The separation of proteolytically digested samples by reversed-phase liquid chromatography coupled to mass spectrometry (LC-MS) with electrospray ionization is a powerful and widely used technique for proteomic analysis. It can detect thousands of individual peptides, and by referencing a database, identify their proteins of origin. This “bottom-up,” or “shotgun” approach is very useful for profiling proteins present in a biological sample (Zhang et al. 2010). Additional depth of coverage can be obtained by preceding LC-MS with an orthogonal upstream fractionation (Motoyama and Yates 2008) that generates fractions of lower complexity that are analyzed separately. Orthogonal separation techniques that are used for this purpose include strong cation exchange chromatography (SCX) (Peng et al. 2003), hydrophilic interaction chromatography (HILIC) (McNulty and Annan 2008), and isoelectric focusing (IEF) (Moritz et al. 2004, Cargile et al. 2005, Malmström et al. 2006, Hörth et al. 2006). The depth of proteome coverage reached with IEF can be greater than that obtained with chromatographic methods (Essader et al. 2005, Gan et al. 2005), making IEF a widely used technique for this application. IEF has the additional benefit of providing a search constraint for peptide identification, since the isoelectric point (pI) of a peptide can be predicted directly from its sequence (Xie et al. 2005, Cargile et al. 2004, Krijgsveld et al. 2006). IEF fractionation of sample digests is predominantly performed using immobilized pH gradient strips due to the reproducibility and versatility afforded by commercial IPG strips.
An IEF separation with IPG strips may be performed in an “off-gel” mode, in which the digest is electrophoretically fractionated through a series of sample cups placed in contact with an IPG gel (Geiser et al. 2011a), or in an “in-gel” mode, in which the digest is loaded into an IPG gel and separated within the gel matrix (Cargile et al. 2004, Gan et al. 2005, Scherl et al. 2006, Krijgsveld et al. 2006, Chick et al. 2008, Geiser et al. 2011b). Off-gel separated peptides are recovered in solution directly from the sample cups, whereas in-gel separated peptides must be eluted from excised sections of IPG gel. Off-gel separations require a dedicated instrument while in-gel separations may be performed with any instrument capable of performing IEF on IPG strips.
This study compares the two methods in terms of overall speed and simplicity of the workflow, resolution of the separation, and depth of proteome coverage provided. The off-gel separation was performed using an Agilent 3100 OFFGEL fractionator and the in-gel separation with the PROTEAN i12 IEF system (Bio-Rad Laboratories, Inc). To ensure a valid comparison, the separations were conducted using ReadyStrip™ IPG strips of the same length and pH range, and the fractions collected from both separations corresponded to identical pH range increments.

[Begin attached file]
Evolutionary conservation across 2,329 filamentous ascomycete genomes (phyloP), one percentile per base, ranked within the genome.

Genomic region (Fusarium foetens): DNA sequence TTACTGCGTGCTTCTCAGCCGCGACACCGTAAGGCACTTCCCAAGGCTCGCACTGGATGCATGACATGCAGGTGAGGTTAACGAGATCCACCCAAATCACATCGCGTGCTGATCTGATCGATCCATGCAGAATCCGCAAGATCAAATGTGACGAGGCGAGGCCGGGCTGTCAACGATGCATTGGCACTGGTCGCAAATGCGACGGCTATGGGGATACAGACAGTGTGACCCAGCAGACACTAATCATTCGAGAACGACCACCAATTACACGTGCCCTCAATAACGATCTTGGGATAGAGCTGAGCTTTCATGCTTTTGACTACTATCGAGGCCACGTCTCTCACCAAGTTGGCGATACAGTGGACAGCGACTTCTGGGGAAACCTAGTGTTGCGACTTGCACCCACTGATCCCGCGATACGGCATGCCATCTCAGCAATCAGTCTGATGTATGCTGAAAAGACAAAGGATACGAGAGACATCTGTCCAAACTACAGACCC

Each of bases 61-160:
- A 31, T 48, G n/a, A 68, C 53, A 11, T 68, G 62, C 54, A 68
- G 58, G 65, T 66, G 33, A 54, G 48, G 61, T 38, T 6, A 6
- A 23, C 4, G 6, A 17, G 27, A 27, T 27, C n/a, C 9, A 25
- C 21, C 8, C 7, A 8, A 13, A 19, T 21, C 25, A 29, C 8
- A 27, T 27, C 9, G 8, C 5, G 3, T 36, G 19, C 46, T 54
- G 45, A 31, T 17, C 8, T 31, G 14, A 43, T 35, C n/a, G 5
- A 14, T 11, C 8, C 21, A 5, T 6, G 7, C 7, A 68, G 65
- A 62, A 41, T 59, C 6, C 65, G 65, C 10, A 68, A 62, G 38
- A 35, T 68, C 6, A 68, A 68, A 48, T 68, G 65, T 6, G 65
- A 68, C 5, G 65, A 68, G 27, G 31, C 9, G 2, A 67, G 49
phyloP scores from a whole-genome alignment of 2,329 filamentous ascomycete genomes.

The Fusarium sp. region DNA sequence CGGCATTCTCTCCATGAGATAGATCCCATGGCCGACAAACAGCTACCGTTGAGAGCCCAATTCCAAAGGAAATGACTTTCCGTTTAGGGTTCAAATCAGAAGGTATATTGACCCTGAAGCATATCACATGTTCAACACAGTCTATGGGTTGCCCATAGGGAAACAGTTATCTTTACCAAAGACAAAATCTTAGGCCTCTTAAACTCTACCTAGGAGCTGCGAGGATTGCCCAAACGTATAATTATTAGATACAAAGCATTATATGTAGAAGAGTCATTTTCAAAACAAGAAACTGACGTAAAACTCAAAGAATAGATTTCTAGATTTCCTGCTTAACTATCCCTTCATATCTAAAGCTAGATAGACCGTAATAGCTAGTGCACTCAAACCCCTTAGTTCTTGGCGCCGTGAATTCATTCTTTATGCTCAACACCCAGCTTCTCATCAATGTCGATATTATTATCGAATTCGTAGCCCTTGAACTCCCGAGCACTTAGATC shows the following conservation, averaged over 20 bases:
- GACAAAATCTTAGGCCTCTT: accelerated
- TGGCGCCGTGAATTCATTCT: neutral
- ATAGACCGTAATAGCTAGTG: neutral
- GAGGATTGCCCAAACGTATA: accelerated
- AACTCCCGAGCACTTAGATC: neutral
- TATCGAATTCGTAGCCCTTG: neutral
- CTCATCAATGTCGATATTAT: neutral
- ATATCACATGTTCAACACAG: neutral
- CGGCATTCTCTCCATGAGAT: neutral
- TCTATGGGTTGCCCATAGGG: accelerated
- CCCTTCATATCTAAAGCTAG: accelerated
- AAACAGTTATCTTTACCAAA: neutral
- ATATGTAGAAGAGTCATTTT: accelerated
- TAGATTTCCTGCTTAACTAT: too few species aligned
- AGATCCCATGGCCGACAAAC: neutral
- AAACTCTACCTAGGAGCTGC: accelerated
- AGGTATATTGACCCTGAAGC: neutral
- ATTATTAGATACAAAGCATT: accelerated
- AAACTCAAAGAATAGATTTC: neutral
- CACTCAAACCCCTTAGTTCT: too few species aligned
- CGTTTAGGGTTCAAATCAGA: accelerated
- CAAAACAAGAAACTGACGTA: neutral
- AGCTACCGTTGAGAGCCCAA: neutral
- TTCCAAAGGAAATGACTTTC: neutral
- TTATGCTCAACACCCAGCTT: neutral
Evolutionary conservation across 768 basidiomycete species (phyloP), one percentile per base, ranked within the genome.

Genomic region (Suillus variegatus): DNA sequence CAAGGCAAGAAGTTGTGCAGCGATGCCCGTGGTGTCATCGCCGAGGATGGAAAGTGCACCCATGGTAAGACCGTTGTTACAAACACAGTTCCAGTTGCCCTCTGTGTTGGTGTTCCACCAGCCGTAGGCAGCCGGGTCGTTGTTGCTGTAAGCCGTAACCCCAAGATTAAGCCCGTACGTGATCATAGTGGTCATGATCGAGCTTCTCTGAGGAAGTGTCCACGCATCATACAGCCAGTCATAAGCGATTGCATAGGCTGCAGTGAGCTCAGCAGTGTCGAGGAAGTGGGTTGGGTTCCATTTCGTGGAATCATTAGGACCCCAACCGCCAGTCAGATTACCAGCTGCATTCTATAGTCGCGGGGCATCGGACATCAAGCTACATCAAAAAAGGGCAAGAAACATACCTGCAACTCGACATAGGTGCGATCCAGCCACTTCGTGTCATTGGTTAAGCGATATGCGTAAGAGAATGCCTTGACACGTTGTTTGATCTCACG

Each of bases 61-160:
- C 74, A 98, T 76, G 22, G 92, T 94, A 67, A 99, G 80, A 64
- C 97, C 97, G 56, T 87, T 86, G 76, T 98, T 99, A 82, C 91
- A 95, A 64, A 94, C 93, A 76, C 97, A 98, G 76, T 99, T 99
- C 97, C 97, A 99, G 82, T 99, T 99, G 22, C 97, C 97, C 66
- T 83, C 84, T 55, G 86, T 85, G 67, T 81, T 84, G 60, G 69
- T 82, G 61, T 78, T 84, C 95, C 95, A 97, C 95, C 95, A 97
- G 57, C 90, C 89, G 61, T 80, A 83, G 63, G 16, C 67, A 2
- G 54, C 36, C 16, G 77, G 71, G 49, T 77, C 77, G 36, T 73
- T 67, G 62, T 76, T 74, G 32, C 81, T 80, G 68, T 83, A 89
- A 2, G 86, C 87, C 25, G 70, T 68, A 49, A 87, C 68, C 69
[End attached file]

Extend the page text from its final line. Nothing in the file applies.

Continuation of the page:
Materials and Methods
Reagents used were from Bio-Rad or Sigma-Aldrich except when indicated. Lys-C (lysyl endopeptidase) was purchased from Wako Chemicals USA. Trypsin was purchased from Promega Corporation. Empore solid phase extraction cartridges and solid phase extraction disks were purchased from VWR. Trifluoroacetic acid (TFA) was purchased from Thermo Fisher Scientific.
Clean technique was practiced throughout in order to minimize keratin contamination. Solutions containing urea or enzyme were prepared immediately before use.
Lysate preparation — HeLa cells were grown in 10 cm plates to a density of approximately 3 × 106 cells per plate. After washing three times with cold phosphate-buffered saline, cell pellets were flash frozen and stored at –80°C. Approximately 2.4 × 107 cells were suspended in 640 µl of a lysis solution consisting of 8 M urea and 50 mM Tris-HCl pH 8.0. The lystate was sonicated briefly and clarified by centrifugation (20,000 × g, 5 min). The protein concentration of this material was determined to be 11.3 mg/ml by the DC™ protein assay (Bio-Rad) using IgG as a standard.
Reduction and alkylation — a portion of the HeLa cell lysate containing 2 mg protein (177 µl) was combined with 200 µl of 8 M urea, 50 mM Tris-HCl pH 8.0, and 6.4 µl of 1.2 M dithiothreitol (DTT) to give a protein concentration of 5.2 mg/ml and a DTT concentration of 20 mM. Following reduction at 20°C for 1 hr, the mixture was alkylated by the addition of 77 µl of 600 mM iodoacetamide in 8 M urea and 50 mM Tris-HCl pH 8.0 (the final iodoacetamide concentration was 100 mM). Alkylation was carried out for 30 min at 20°C.
Digestion — a two-step digestion was employed utilizing Lys-C at an enzyme to protein ratio of 1:50 followed by trypsin at an enzyme to protein ratio of 1:100. A solution of Lys-C was prepared by dissolving 40 µg of Lys-C in 613 µl of 8 M urea and 50 mM Tris-HCl pH 8.0. This was mixed with the entire reduced and alkylated sample. Lys-C digestion proceeded overnight at 20°C. Trypsin (20 µg), diluted into 3.22 ml of 50 mM ammonium bicarbonate, was added to the Lys-C digest and incubated at 20°C for an additional 4 hr.